Maybe I'm only alive because of her: why do apnea patients rely on a program written by a hacker
An Australian hacker spent thousands of hours hacking a DRM installed by manufacturers of medical equipment on CPAP machines to create a free program that allows patients to regulate the treatment process
Christy Lynn experienced a constant feeling of fatigue, and after many months spent trying to diagnose the problem, one of the doctors decided that he had guessed what the problem was.
“I didn’t fit any of the descriptions of the symptoms of apnea,” she told me by phone. - I am a woman, I do not have excess weight. It never occurred to anyone to test me, except for one doctor who had a similar medical history. ”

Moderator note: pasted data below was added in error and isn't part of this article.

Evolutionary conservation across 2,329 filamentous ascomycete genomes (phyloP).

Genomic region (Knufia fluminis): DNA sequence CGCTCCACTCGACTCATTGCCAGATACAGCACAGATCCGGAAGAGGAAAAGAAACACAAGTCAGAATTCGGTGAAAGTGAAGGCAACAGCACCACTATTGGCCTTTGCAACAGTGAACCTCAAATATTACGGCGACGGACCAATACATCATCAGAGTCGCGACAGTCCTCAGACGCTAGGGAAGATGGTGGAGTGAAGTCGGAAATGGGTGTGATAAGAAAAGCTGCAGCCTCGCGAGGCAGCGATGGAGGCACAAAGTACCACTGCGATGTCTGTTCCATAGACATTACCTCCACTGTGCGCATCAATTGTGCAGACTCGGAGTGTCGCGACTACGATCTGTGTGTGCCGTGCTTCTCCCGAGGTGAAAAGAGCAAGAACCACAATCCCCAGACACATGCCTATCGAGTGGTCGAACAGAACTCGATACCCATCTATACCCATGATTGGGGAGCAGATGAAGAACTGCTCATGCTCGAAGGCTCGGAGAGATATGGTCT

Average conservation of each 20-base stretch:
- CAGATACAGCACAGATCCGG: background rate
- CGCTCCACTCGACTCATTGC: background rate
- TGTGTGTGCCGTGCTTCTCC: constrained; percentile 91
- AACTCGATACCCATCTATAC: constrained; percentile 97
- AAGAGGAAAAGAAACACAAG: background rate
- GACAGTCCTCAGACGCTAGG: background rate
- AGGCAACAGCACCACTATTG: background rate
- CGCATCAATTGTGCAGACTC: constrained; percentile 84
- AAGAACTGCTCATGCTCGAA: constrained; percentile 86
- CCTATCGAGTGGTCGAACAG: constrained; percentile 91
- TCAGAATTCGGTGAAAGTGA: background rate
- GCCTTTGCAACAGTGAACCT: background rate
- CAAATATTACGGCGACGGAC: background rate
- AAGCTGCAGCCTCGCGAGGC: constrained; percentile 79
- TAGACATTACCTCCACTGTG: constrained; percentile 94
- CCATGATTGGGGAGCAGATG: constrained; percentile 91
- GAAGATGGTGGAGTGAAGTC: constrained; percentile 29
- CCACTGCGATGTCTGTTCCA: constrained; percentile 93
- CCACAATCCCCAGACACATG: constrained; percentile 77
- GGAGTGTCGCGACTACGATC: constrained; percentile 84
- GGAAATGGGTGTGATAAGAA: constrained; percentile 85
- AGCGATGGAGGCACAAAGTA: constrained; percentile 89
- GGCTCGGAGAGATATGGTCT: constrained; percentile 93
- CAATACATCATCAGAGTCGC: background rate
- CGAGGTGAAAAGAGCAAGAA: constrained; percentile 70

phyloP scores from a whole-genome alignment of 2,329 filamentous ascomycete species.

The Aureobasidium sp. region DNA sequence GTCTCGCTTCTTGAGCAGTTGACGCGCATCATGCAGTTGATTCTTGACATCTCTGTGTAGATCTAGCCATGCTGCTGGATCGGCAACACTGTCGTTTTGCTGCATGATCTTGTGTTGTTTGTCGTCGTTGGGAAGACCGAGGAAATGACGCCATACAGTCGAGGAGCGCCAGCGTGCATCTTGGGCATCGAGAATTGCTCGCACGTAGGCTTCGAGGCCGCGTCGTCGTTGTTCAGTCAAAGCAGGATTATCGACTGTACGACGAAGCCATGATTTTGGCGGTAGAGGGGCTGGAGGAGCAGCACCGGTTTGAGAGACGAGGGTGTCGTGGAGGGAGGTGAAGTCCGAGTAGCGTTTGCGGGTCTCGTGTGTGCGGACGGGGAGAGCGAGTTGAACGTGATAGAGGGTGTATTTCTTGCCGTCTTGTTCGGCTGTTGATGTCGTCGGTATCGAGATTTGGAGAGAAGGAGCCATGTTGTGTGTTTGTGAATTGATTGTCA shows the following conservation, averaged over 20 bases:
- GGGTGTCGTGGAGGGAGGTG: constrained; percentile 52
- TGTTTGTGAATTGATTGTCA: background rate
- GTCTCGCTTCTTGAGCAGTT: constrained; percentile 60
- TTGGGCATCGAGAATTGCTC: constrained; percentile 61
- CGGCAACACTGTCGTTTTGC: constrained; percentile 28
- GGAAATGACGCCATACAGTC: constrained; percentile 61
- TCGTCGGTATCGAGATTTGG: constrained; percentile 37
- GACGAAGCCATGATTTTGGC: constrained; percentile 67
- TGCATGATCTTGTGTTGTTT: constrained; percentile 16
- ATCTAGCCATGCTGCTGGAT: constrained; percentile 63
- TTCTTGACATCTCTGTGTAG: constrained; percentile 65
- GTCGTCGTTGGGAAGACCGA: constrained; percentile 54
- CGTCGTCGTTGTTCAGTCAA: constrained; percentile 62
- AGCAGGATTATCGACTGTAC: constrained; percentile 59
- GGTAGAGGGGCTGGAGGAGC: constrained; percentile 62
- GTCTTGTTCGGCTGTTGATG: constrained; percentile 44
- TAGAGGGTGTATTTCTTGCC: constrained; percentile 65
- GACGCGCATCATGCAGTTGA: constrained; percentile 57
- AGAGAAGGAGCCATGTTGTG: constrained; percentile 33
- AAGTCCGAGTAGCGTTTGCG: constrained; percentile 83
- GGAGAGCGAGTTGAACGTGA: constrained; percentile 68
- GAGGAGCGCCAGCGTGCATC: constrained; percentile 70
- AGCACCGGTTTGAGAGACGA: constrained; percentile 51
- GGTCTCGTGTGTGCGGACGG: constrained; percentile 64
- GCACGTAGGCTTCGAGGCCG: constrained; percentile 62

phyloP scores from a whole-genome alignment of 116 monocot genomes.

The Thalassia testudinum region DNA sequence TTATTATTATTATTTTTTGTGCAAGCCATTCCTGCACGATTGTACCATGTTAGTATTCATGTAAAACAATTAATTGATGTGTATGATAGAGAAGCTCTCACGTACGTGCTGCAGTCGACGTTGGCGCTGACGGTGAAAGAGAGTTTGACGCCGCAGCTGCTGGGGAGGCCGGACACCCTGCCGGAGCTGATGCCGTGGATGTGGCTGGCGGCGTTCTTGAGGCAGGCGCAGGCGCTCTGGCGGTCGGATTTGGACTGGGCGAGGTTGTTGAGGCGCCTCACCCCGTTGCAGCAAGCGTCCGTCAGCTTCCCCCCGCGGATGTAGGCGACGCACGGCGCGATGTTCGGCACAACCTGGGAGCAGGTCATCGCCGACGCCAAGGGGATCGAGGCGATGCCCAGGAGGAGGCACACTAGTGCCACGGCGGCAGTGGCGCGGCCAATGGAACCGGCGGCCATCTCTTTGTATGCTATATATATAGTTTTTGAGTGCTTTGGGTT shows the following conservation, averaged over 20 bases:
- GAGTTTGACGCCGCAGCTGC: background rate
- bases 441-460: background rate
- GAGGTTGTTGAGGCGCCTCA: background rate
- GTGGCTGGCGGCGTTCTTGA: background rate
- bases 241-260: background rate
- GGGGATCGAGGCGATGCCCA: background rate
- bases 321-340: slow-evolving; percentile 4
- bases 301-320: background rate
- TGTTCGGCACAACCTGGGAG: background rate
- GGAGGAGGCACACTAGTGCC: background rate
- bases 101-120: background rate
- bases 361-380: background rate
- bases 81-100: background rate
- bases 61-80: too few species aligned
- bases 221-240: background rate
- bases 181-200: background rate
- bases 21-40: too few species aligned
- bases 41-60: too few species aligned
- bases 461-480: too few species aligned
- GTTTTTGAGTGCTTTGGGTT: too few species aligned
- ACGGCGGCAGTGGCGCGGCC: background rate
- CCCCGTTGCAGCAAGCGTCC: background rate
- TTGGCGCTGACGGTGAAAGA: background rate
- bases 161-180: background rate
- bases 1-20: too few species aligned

Lynn, who lives in the countryside of Arizona, conducted pulse oximetry at home , measuring the level of oxygen in the blood, and then went through a sleep study. She was diagnosed with apnea , a disease that causes patients to suddenly stop breathing in their sleep for a while, and which most often follows men who are overweight. She was givenA CPAP machine (a device for artificial ventilation of the lungs with constant positive pressure) with a mask - this device blows air into the respiratory throat so that the airways remain open - and sent home.
However, a year and a half and three somnologists after her symptoms did not improve. Her apnea-hypopnea index (AGI), describing the number of stops breathing in a dream, was at the level of "terrible."